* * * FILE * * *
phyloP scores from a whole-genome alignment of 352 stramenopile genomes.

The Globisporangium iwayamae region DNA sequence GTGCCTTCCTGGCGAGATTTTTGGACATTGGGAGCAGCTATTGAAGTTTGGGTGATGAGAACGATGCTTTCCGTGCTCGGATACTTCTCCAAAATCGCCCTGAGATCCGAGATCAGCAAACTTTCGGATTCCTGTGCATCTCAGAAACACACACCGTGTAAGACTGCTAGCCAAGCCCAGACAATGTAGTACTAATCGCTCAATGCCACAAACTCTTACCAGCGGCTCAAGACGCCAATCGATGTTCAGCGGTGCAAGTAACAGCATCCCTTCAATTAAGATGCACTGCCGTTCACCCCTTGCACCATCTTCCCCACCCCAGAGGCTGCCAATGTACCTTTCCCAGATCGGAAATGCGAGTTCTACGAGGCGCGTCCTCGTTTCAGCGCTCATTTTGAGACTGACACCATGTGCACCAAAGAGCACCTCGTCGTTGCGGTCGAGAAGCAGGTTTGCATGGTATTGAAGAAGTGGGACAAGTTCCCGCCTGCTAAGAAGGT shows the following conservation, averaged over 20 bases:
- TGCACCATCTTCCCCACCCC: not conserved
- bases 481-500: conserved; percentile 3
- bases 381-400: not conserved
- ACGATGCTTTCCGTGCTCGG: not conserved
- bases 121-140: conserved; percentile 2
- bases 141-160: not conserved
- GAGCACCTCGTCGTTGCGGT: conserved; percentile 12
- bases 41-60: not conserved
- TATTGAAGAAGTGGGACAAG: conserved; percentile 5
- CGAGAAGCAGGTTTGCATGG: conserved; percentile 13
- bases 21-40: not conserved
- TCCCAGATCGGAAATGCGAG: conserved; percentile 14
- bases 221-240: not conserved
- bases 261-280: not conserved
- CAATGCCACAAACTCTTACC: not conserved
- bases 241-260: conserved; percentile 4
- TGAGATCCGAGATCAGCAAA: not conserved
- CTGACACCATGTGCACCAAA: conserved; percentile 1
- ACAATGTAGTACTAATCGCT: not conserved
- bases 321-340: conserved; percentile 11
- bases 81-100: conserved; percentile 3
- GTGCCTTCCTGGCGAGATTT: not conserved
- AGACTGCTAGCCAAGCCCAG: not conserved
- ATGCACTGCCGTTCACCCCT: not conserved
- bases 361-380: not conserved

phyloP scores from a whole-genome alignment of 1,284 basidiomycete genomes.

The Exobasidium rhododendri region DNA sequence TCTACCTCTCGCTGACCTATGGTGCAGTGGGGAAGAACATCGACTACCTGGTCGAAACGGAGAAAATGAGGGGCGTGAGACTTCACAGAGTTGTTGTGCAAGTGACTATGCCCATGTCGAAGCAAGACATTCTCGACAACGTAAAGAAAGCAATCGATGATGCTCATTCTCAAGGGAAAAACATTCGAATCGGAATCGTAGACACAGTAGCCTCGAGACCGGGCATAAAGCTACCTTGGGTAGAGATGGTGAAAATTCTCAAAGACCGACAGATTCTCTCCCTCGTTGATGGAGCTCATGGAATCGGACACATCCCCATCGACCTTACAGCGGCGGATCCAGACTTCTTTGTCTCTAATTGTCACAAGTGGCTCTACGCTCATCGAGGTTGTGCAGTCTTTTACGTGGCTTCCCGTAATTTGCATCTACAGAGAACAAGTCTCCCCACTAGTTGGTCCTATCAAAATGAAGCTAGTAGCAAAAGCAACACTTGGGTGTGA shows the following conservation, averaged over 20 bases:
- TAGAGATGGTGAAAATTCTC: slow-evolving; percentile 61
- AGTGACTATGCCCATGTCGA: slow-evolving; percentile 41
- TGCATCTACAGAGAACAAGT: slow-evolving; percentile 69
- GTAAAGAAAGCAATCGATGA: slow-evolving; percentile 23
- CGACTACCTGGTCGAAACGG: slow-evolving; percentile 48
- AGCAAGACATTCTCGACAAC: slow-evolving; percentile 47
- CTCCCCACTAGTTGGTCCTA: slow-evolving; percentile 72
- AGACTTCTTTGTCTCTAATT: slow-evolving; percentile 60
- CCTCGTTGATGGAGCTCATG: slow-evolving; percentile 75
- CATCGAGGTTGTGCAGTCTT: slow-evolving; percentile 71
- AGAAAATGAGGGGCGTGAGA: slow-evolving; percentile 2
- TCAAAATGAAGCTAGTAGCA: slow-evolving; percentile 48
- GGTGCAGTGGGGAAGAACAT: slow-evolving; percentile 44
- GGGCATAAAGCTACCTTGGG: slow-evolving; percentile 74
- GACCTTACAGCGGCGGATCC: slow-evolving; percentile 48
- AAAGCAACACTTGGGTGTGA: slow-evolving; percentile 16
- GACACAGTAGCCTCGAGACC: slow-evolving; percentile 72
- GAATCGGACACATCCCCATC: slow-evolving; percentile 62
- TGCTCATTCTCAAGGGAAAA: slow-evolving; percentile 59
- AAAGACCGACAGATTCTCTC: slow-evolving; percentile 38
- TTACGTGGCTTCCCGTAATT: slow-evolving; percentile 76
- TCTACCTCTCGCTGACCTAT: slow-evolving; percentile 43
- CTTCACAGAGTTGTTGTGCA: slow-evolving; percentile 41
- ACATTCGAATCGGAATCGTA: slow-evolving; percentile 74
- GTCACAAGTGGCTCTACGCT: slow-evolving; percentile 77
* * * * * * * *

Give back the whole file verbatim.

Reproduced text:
phyloP scores from a whole-genome alignment of 352 stramenopile genomes.

The Globisporangium iwayamae region DNA sequence GTGCCTTCCTGGCGAGATTTTTGGACATTGGGAGCAGCTATTGAAGTTTGGGTGATGAGAACGATGCTTTCCGTGCTCGGATACTTCTCCAAAATCGCCCTGAGATCCGAGATCAGCAAACTTTCGGATTCCTGTGCATCTCAGAAACACACACCGTGTAAGACTGCTAGCCAAGCCCAGACAATGTAGTACTAATCGCTCAATGCCACAAACTCTTACCAGCGGCTCAAGACGCCAATCGATGTTCAGCGGTGCAAGTAACAGCATCCCTTCAATTAAGATGCACTGCCGTTCACCCCTTGCACCATCTTCCCCACCCCAGAGGCTGCCAATGTACCTTTCCCAGATCGGAAATGCGAGTTCTACGAGGCGCGTCCTCGTTTCAGCGCTCATTTTGAGACTGACACCATGTGCACCAAAGAGCACCTCGTCGTTGCGGTCGAGAAGCAGGTTTGCATGGTATTGAAGAAGTGGGACAAGTTCCCGCCTGCTAAGAAGGT shows the following conservation, averaged over 20 bases:
- TGCACCATCTTCCCCACCCC: not conserved
- bases 481-500: conserved; percentile 3
- bases 381-400: not conserved
- ACGATGCTTTCCGTGCTCGG: not conserved
- bases 121-140: conserved; percentile 2
- bases 141-160: not conserved
- GAGCACCTCGTCGTTGCGGT: conserved; percentile 12
- bases 41-60: not conserved
- TATTGAAGAAGTGGGACAAG: conserved; percentile 5
- CGAGAAGCAGGTTTGCATGG: conserved; percentile 13
- bases 21-40: not conserved
- TCCCAGATCGGAAATGCGAG: conserved; percentile 14
- bases 221-240: not conserved
- bases 261-280: not conserved
- CAATGCCACAAACTCTTACC: not conserved
- bases 241-260: conserved; percentile 4
- TGAGATCCGAGATCAGCAAA: not conserved
- CTGACACCATGTGCACCAAA: conserved; percentile 1
- ACAATGTAGTACTAATCGCT: not conserved
- bases 321-340: conserved; percentile 11
- bases 81-100: conserved; percentile 3
- GTGCCTTCCTGGCGAGATTT: not conserved
- AGACTGCTAGCCAAGCCCAG: not conserved
- ATGCACTGCCGTTCACCCCT: not conserved
- bases 361-380: not conserved

phyloP scores from a whole-genome alignment of 1,284 basidiomycete genomes.

The Exobasidium rhododendri region DNA sequence TCTACCTCTCGCTGACCTATGGTGCAGTGGGGAAGAACATCGACTACCTGGTCGAAACGGAGAAAATGAGGGGCGTGAGACTTCACAGAGTTGTTGTGCAAGTGACTATGCCCATGTCGAAGCAAGACATTCTCGACAACGTAAAGAAAGCAATCGATGATGCTCATTCTCAAGGGAAAAACATTCGAATCGGAATCGTAGACACAGTAGCCTCGAGACCGGGCATAAAGCTACCTTGGGTAGAGATGGTGAAAATTCTCAAAGACCGACAGATTCTCTCCCTCGTTGATGGAGCTCATGGAATCGGACACATCCCCATCGACCTTACAGCGGCGGATCCAGACTTCTTTGTCTCTAATTGTCACAAGTGGCTCTACGCTCATCGAGGTTGTGCAGTCTTTTACGTGGCTTCCCGTAATTTGCATCTACAGAGAACAAGTCTCCCCACTAGTTGGTCCTATCAAAATGAAGCTAGTAGCAAAAGCAACACTTGGGTGTGA shows the following conservation, averaged over 20 bases:
- TAGAGATGGTGAAAATTCTC: slow-evolving; percentile 61
- AGTGACTATGCCCATGTCGA: slow-evolving; percentile 41
- TGCATCTACAGAGAACAAGT: slow-evolving; percentile 69
- GTAAAGAAAGCAATCGATGA: slow-evolving; percentile 23
- CGACTACCTGGTCGAAACGG: slow-evolving; percentile 48
- AGCAAGACATTCTCGACAAC: slow-evolving; percentile 47
- CTCCCCACTAGTTGGTCCTA: slow-evolving; percentile 72
- AGACTTCTTTGTCTCTAATT: slow-evolving; percentile 60
- CCTCGTTGATGGAGCTCATG: slow-evolving; percentile 75
- CATCGAGGTTGTGCAGTCTT: slow-evolving; percentile 71
- AGAAAATGAGGGGCGTGAGA: slow-evolving; percentile 2
- TCAAAATGAAGCTAGTAGCA: slow-evolving; percentile 48
- GGTGCAGTGGGGAAGAACAT: slow-evolving; percentile 44
- GGGCATAAAGCTACCTTGGG: slow-evolving; percentile 74
- GACCTTACAGCGGCGGATCC: slow-evolving; percentile 48
- AAAGCAACACTTGGGTGTGA: slow-evolving; percentile 16
- GACACAGTAGCCTCGAGACC: slow-evolving; percentile 72
- GAATCGGACACATCCCCATC: slow-evolving; percentile 62
- TGCTCATTCTCAAGGGAAAA: slow-evolving; percentile 59
- AAAGACCGACAGATTCTCTC: slow-evolving; percentile 38
- TTACGTGGCTTCCCGTAATT: slow-evolving; percentile 76
- TCTACCTCTCGCTGACCTAT: slow-evolving; percentile 43
- CTTCACAGAGTTGTTGTGCA: slow-evolving; percentile 41
- ACATTCGAATCGGAATCGTA: slow-evolving; percentile 74
- GTCACAAGTGGCTCTACGCT: slow-evolving; percentile 77